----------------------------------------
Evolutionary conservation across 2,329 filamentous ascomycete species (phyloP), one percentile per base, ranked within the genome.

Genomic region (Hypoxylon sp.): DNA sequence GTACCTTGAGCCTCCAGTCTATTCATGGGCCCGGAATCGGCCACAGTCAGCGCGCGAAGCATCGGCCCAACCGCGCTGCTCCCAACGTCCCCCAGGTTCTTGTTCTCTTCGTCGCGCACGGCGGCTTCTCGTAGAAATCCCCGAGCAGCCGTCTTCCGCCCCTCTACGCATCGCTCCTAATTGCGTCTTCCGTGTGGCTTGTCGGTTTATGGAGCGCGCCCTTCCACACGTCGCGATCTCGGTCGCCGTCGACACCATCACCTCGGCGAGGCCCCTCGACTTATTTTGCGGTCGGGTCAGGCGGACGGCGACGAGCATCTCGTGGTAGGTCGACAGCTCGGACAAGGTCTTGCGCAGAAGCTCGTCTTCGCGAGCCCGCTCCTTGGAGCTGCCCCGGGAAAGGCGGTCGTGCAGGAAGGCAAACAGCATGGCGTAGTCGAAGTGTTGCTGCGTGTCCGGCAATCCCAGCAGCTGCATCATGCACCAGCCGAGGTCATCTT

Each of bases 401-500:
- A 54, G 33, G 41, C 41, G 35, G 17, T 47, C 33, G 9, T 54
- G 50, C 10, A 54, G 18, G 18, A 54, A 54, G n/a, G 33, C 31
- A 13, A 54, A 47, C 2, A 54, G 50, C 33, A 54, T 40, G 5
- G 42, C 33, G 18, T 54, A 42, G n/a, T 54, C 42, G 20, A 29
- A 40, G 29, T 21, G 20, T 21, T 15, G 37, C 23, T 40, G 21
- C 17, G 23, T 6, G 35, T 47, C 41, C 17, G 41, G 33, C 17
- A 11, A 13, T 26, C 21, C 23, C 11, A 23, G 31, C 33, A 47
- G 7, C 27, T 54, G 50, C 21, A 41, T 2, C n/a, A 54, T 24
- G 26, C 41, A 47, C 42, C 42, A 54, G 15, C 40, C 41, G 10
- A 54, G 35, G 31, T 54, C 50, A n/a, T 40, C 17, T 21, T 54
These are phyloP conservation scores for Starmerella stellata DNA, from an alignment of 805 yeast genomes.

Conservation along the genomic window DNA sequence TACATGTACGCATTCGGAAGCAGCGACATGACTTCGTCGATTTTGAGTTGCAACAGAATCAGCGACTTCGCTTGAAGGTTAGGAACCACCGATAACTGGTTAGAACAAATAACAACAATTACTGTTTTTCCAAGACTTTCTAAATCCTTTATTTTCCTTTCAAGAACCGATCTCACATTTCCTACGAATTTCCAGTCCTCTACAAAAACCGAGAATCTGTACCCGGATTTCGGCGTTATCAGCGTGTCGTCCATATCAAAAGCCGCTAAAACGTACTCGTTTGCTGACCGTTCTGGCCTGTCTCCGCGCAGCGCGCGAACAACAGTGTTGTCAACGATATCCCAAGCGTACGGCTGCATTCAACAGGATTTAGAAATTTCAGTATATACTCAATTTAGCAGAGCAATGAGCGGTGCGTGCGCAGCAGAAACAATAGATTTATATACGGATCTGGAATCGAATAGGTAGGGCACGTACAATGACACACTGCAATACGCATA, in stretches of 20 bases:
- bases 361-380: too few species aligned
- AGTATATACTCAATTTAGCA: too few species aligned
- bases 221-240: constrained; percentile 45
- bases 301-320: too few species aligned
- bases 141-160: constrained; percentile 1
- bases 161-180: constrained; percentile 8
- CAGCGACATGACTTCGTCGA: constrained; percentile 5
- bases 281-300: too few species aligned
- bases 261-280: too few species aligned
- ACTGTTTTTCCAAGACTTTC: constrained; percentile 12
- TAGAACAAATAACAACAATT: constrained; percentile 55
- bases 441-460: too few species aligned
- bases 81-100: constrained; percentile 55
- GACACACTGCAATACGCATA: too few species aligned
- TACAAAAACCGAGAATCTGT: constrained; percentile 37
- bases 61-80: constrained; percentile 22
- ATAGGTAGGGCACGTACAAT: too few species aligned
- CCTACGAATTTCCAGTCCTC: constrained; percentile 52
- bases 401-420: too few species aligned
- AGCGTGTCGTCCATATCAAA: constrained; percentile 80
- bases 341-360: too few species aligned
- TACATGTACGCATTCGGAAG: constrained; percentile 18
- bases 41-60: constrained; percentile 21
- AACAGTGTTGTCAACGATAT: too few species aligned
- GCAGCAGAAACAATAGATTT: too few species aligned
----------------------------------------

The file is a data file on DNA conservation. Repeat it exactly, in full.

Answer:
Evolutionary conservation across 2,329 filamentous ascomycete species (phyloP), one percentile per base, ranked within the genome.

Genomic region (Hypoxylon sp.): DNA sequence GTACCTTGAGCCTCCAGTCTATTCATGGGCCCGGAATCGGCCACAGTCAGCGCGCGAAGCATCGGCCCAACCGCGCTGCTCCCAACGTCCCCCAGGTTCTTGTTCTCTTCGTCGCGCACGGCGGCTTCTCGTAGAAATCCCCGAGCAGCCGTCTTCCGCCCCTCTACGCATCGCTCCTAATTGCGTCTTCCGTGTGGCTTGTCGGTTTATGGAGCGCGCCCTTCCACACGTCGCGATCTCGGTCGCCGTCGACACCATCACCTCGGCGAGGCCCCTCGACTTATTTTGCGGTCGGGTCAGGCGGACGGCGACGAGCATCTCGTGGTAGGTCGACAGCTCGGACAAGGTCTTGCGCAGAAGCTCGTCTTCGCGAGCCCGCTCCTTGGAGCTGCCCCGGGAAAGGCGGTCGTGCAGGAAGGCAAACAGCATGGCGTAGTCGAAGTGTTGCTGCGTGTCCGGCAATCCCAGCAGCTGCATCATGCACCAGCCGAGGTCATCTT

Each of bases 401-500:
- A 54, G 33, G 41, C 41, G 35, G 17, T 47, C 33, G 9, T 54
- G 50, C 10, A 54, G 18, G 18, A 54, A 54, G n/a, G 33, C 31
- A 13, A 54, A 47, C 2, A 54, G 50, C 33, A 54, T 40, G 5
- G 42, C 33, G 18, T 54, A 42, G n/a, T 54, C 42, G 20, A 29
- A 40, G 29, T 21, G 20, T 21, T 15, G 37, C 23, T 40, G 21
- C 17, G 23, T 6, G 35, T 47, C 41, C 17, G 41, G 33, C 17
- A 11, A 13, T 26, C 21, C 23, C 11, A 23, G 31, C 33, A 47
- G 7, C 27, T 54, G 50, C 21, A 41, T 2, C n/a, A 54, T 24
- G 26, C 41, A 47, C 42, C 42, A 54, G 15, C 40, C 41, G 10
- A 54, G 35, G 31, T 54, C 50, A n/a, T 40, C 17, T 21, T 54
These are phyloP conservation scores for Starmerella stellata DNA, from an alignment of 805 yeast genomes.

Conservation along the genomic window DNA sequence TACATGTACGCATTCGGAAGCAGCGACATGACTTCGTCGATTTTGAGTTGCAACAGAATCAGCGACTTCGCTTGAAGGTTAGGAACCACCGATAACTGGTTAGAACAAATAACAACAATTACTGTTTTTCCAAGACTTTCTAAATCCTTTATTTTCCTTTCAAGAACCGATCTCACATTTCCTACGAATTTCCAGTCCTCTACAAAAACCGAGAATCTGTACCCGGATTTCGGCGTTATCAGCGTGTCGTCCATATCAAAAGCCGCTAAAACGTACTCGTTTGCTGACCGTTCTGGCCTGTCTCCGCGCAGCGCGCGAACAACAGTGTTGTCAACGATATCCCAAGCGTACGGCTGCATTCAACAGGATTTAGAAATTTCAGTATATACTCAATTTAGCAGAGCAATGAGCGGTGCGTGCGCAGCAGAAACAATAGATTTATATACGGATCTGGAATCGAATAGGTAGGGCACGTACAATGACACACTGCAATACGCATA, in stretches of 20 bases:
- bases 361-380: too few species aligned
- AGTATATACTCAATTTAGCA: too few species aligned
- bases 221-240: constrained; percentile 45
- bases 301-320: too few species aligned
- bases 141-160: constrained; percentile 1
- bases 161-180: constrained; percentile 8
- CAGCGACATGACTTCGTCGA: constrained; percentile 5
- bases 281-300: too few species aligned
- bases 261-280: too few species aligned
- ACTGTTTTTCCAAGACTTTC: constrained; percentile 12
- TAGAACAAATAACAACAATT: constrained; percentile 55
- bases 441-460: too few species aligned
- bases 81-100: constrained; percentile 55
- GACACACTGCAATACGCATA: too few species aligned
- TACAAAAACCGAGAATCTGT: constrained; percentile 37
- bases 61-80: constrained; percentile 22
- ATAGGTAGGGCACGTACAAT: too few species aligned
- CCTACGAATTTCCAGTCCTC: constrained; percentile 52
- bases 401-420: too few species aligned
- AGCGTGTCGTCCATATCAAA: constrained; percentile 80
- bases 341-360: too few species aligned
- TACATGTACGCATTCGGAAG: constrained; percentile 18
- bases 41-60: constrained; percentile 21
- AACAGTGTTGTCAACGATAT: too few species aligned
- GCAGCAGAAACAATAGATTT: too few species aligned